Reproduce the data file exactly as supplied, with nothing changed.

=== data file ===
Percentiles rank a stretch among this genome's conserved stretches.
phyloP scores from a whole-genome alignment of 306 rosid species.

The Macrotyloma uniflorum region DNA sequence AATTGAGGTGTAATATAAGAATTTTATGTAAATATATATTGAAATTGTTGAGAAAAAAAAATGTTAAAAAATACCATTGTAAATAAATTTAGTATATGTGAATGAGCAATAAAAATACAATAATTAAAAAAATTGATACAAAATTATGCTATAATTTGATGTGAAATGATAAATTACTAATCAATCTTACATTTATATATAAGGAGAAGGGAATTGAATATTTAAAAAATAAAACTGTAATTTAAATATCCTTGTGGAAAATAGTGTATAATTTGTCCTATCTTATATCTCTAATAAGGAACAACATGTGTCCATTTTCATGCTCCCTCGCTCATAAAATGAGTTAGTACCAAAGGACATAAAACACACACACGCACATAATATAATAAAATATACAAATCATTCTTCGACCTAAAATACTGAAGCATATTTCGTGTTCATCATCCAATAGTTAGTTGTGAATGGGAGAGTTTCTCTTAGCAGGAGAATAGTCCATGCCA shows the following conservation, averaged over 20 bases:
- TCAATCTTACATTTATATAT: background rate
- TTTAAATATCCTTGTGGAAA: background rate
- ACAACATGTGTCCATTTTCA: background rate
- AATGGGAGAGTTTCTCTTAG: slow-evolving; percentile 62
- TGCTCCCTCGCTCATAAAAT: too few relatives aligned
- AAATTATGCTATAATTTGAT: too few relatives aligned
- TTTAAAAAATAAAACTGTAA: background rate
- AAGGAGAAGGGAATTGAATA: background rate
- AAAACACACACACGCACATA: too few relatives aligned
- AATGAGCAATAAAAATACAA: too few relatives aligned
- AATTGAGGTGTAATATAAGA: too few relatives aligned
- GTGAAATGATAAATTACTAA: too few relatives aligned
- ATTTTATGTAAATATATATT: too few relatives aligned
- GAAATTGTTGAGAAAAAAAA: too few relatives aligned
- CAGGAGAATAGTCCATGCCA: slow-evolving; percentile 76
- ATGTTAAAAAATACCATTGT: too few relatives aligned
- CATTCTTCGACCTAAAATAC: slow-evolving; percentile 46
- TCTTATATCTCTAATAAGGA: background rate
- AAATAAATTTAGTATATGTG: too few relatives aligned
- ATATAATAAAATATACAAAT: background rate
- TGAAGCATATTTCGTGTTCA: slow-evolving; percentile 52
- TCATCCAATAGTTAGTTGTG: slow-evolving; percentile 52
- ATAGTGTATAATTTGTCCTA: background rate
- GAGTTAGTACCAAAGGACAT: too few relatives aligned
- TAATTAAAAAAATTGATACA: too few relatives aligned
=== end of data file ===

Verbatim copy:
Percentiles rank a stretch among this genome's conserved stretches.
phyloP scores from a whole-genome alignment of 306 rosid species.

The Macrotyloma uniflorum region DNA sequence AATTGAGGTGTAATATAAGAATTTTATGTAAATATATATTGAAATTGTTGAGAAAAAAAAATGTTAAAAAATACCATTGTAAATAAATTTAGTATATGTGAATGAGCAATAAAAATACAATAATTAAAAAAATTGATACAAAATTATGCTATAATTTGATGTGAAATGATAAATTACTAATCAATCTTACATTTATATATAAGGAGAAGGGAATTGAATATTTAAAAAATAAAACTGTAATTTAAATATCCTTGTGGAAAATAGTGTATAATTTGTCCTATCTTATATCTCTAATAAGGAACAACATGTGTCCATTTTCATGCTCCCTCGCTCATAAAATGAGTTAGTACCAAAGGACATAAAACACACACACGCACATAATATAATAAAATATACAAATCATTCTTCGACCTAAAATACTGAAGCATATTTCGTGTTCATCATCCAATAGTTAGTTGTGAATGGGAGAGTTTCTCTTAGCAGGAGAATAGTCCATGCCA shows the following conservation, averaged over 20 bases:
- TCAATCTTACATTTATATAT: background rate
- TTTAAATATCCTTGTGGAAA: background rate
- ACAACATGTGTCCATTTTCA: background rate
- AATGGGAGAGTTTCTCTTAG: slow-evolving; percentile 62
- TGCTCCCTCGCTCATAAAAT: too few relatives aligned
- AAATTATGCTATAATTTGAT: too few relatives aligned
- TTTAAAAAATAAAACTGTAA: background rate
- AAGGAGAAGGGAATTGAATA: background rate
- AAAACACACACACGCACATA: too few relatives aligned
- AATGAGCAATAAAAATACAA: too few relatives aligned
- AATTGAGGTGTAATATAAGA: too few relatives aligned
- GTGAAATGATAAATTACTAA: too few relatives aligned
- ATTTTATGTAAATATATATT: too few relatives aligned
- GAAATTGTTGAGAAAAAAAA: too few relatives aligned
- CAGGAGAATAGTCCATGCCA: slow-evolving; percentile 76
- ATGTTAAAAAATACCATTGT: too few relatives aligned
- CATTCTTCGACCTAAAATAC: slow-evolving; percentile 46
- TCTTATATCTCTAATAAGGA: background rate
- AAATAAATTTAGTATATGTG: too few relatives aligned
- ATATAATAAAATATACAAAT: background rate
- TGAAGCATATTTCGTGTTCA: slow-evolving; percentile 52
- TCATCCAATAGTTAGTTGTG: slow-evolving; percentile 52
- ATAGTGTATAATTTGTCCTA: background rate
- GAGTTAGTACCAAAGGACAT: too few relatives aligned
- TAATTAAAAAAATTGATACA: too few relatives aligned